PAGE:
Today, I'm blogging about a mini-unit I recently did with my 4th graders. I have a unique situation this year, in that I see all of the 4th graders once every five days for 50 minutes, but my colleague–who is also Kodaly-trained–also sees them once every five days for 50 minutes. We decided this year that the first marking period, she would teach them the “typical” Kodaly-inspired lessons, and I would teach extension lessons. Then at the start of the next marking period, we would switch, so that I'm teaching the typical lessons. This marking period, I've been doing the extension lessons, and the last couple of weeks, I did a Japanese mini-unit.
This book has lots of other great folk songs, and includes a CD!
I've been using the song for recorder, as the song only uses mi, re, and do, which I have them play on B, A, and G. I have a slideshow for the song in this recorder set.
Then I taught them the chant “Omochio Tsukimasho,” which has a REALLY fun hand jive. Here is a video:
I started off teaching them just the chant and the hand motions that are not the steady beat, and then in the next lesson put the steady beat and hand motions together!
I also used this Powerpoint to teach them about traditional Japanese instruments; it is a great freebie by Elizabeth from Organized Chaos!
The Powerpoint has links to Japanese instruments such as the koto and taiko. After students listen to taiko drumming, I introduced bucket drumming. Bucket drumming can be a great way to introduce students to taiko drumming without the expense of taiko drums. You might check your local hardware store or fast-food restaurants to see if they would be willing to donate buckets, and then a pair of dowels for each bucket. For the bucket drumming, I used a piece I learned from Julie Froude, who is an amazing clinician and knows a lot about Japanese culture, as she grew up there! This piece is called “Renshu,” and is a great practice piece!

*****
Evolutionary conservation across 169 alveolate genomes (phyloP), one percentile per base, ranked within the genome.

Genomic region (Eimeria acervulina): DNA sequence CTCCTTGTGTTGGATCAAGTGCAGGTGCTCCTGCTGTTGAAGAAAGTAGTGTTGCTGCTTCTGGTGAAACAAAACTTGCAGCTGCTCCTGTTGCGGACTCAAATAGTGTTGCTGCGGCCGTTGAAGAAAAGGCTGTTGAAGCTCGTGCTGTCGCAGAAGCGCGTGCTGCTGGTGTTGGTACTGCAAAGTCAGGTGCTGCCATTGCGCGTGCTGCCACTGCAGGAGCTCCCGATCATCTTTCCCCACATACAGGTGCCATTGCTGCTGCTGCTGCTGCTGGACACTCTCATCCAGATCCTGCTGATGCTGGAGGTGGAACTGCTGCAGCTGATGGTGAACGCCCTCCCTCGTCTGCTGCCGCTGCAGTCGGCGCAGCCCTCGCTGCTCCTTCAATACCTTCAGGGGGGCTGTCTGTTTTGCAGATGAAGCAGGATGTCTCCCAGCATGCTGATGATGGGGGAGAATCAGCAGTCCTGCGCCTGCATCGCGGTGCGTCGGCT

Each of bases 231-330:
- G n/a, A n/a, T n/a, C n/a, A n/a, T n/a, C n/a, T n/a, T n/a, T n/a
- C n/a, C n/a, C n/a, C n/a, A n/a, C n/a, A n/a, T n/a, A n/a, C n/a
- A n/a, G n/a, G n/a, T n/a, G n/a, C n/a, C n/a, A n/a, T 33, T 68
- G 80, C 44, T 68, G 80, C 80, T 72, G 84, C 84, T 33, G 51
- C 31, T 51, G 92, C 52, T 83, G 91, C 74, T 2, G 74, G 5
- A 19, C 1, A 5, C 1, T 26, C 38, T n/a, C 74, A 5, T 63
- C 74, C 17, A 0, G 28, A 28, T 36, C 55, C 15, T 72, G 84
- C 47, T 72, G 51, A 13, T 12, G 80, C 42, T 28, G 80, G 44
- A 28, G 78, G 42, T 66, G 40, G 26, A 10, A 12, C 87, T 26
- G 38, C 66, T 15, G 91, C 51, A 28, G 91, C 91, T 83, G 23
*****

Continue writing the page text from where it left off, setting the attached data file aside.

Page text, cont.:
For this piece, I play the first time and have students join me the second time, on the repeat. I played the “dorosuku”and “donsuku” on the rim, the accented notes on the top of the bucket. The “hoi” is spoken loudly. I learned about the book “The Drums of Noto Hanto” from Julie. The book tells a true story of a village in Japan, and how they used drumming to scare off an enemy. I used the book as a way to discuss Japanese culture and music:
Lastly, I used the song “Sakura,” which is one of my all-time favorite Japanese folk songs:
The translation is: Cherry blossoms, cherry blossoms, Across the spring sky,
As far as you can see.
Is it a mist, or clouds?
Fragrant in the air.
Come now, come now,
Let's look, at last!
The song is beautiful, and is a great way to practice half note.
If you are looking for more resources for teaching the music of Japan, check out the Smithsonian Folkways Website. Although I would love to delve deeper into the culture, the mini-unit was a great way to learn a bit about Japanese culture and music, while extending students' musical understanding. If you have any specific questions about teaching the music of Japan, Julie Froude has volunteered to answer your questions, since she is so knowledgeable (and if you're looking for a clinician for your local chapter or school district, she is wonderful!) You can comment below with your question, and I'll forward it to Julie. Also feel free to comment below with any of your favorite Japanese songs or resources, and have fun!